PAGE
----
The obvious hurdle is that Suede got where they are by being all bleak and harrowing (in a life-affirming kinda way). Will this new sunniness and regular hob-nobbing with the showbiz elite destroy the melancholic magic for the next album?
‘A lot of the desperation will go, and a lot of the settings of the songs will change, but at the same time we’ve learnt things it’s very difficult to learn elsewhere, and we’ve got freedom that most people never get in their lives — absolute control. The songs on the first album were mostly written when we couldn’t get arrested. when we couldn’t get a gig. We didn’t sit around thinking “oh they don’t have to be any good.” You know that to capture attention you’ve got to be good. We’ve got far greater quality control than even the people who love us realise.’
Suede have a singularly fixed idea of what they want to do. A ‘meritocratic rather than democratic’ band, Butler and Anderson write the songs because that’s what they are best at, and group discussions are settled by ‘whoever sulks the longest’. Anderson admits he gets ‘terrific strength from the group’, and there is an air of ‘us against the world’ in Suede’s refusal to be manipulated.
‘Nobody tells us what to do,’ says Osman. ‘When we’re making records there’s no one breathing down our neck at all. It’s like when
you look back at school and think how you listened to teachers, it’s unbelievable that you paid attention to these absolute idiots and old paedophiles with beards. That’s what it’s like in the band, we don’t listen to anyone else. It’s kind of arrogant, but it’s an attitude that comes out in the new songs which are a lot more self- confident, a little less edgy.’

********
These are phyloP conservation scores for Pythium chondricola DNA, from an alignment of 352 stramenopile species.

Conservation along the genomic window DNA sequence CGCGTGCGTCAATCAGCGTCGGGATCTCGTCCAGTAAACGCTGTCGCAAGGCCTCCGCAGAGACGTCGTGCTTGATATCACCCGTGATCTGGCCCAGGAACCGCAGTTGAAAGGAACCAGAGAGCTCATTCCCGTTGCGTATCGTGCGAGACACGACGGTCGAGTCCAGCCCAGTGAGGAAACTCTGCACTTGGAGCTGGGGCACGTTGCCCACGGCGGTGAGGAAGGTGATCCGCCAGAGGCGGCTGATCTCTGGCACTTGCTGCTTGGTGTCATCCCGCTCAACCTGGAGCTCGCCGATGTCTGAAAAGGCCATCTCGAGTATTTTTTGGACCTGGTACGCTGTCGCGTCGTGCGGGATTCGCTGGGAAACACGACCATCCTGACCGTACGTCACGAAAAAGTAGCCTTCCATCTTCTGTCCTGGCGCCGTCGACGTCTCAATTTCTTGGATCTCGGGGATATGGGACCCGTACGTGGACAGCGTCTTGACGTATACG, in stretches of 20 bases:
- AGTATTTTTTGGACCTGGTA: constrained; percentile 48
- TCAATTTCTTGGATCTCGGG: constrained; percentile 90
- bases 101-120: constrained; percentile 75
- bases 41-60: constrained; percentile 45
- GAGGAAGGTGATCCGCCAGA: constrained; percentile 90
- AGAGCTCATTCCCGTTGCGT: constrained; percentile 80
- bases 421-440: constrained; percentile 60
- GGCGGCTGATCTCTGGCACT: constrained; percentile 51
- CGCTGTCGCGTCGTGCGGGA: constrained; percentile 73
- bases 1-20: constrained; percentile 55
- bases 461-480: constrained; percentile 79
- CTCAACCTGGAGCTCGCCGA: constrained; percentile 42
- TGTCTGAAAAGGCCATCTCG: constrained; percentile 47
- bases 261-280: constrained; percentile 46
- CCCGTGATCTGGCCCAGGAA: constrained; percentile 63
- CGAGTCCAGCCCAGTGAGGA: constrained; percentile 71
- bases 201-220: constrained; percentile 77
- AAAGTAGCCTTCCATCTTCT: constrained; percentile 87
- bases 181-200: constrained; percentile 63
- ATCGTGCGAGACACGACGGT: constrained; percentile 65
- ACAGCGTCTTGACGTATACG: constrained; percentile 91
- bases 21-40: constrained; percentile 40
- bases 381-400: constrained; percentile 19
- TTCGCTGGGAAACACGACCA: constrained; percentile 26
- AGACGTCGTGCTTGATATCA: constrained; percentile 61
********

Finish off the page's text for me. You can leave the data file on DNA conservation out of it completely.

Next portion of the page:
‘lf we were going to bow to pressure we would have done it long before this. We did our “difﬁcult second album” first time around, and any pressure is from within ourselves. If you don’t test yourselves then you’re an idiot. People don’t appreciate what a joyous thing it is to be able to make a record, just the four of you together sitting in a studio making music that will be heard all over the world. So you have to set yourself the absolutely highest standards, it shouldn’t take an NME journalist saying “the second album had better be as good as the first” to make you think that.’
Suede begin recording the second album at the end of February, with an autumn release in mind. The new songs are ‘more stripped-down, not as show-offy, a bit more serpentine.’ The emphasis has moved away from the declamatory to the seductive. ‘There’s a ﬁnger-clickin’ cool to the new songs,’ says Osman, ‘with the singer being more of a hypnotist than a teacher. The idea is to make songs that don’t have to beat you around the head, which is what those first songs did have to do. They had to be all big hooks and in-your- face, these are calmer and more self-assured.’
The calmer, more self-assured Suede have crept out of their blue suburban dream to achieve greatness, the pop equivalent of having it all. ‘lt’s lived up to the fantasy,’ says Osman. ‘We always wanted to be a band that everything mattered to.’ Or Spandau Ballet. Maybe in the next life. Cl Suede play Edinburgh Queen ’s Hall on Saturday 12 February. ‘Stay Together' is released on 14 February.
The List 1 1—24 February 1994 7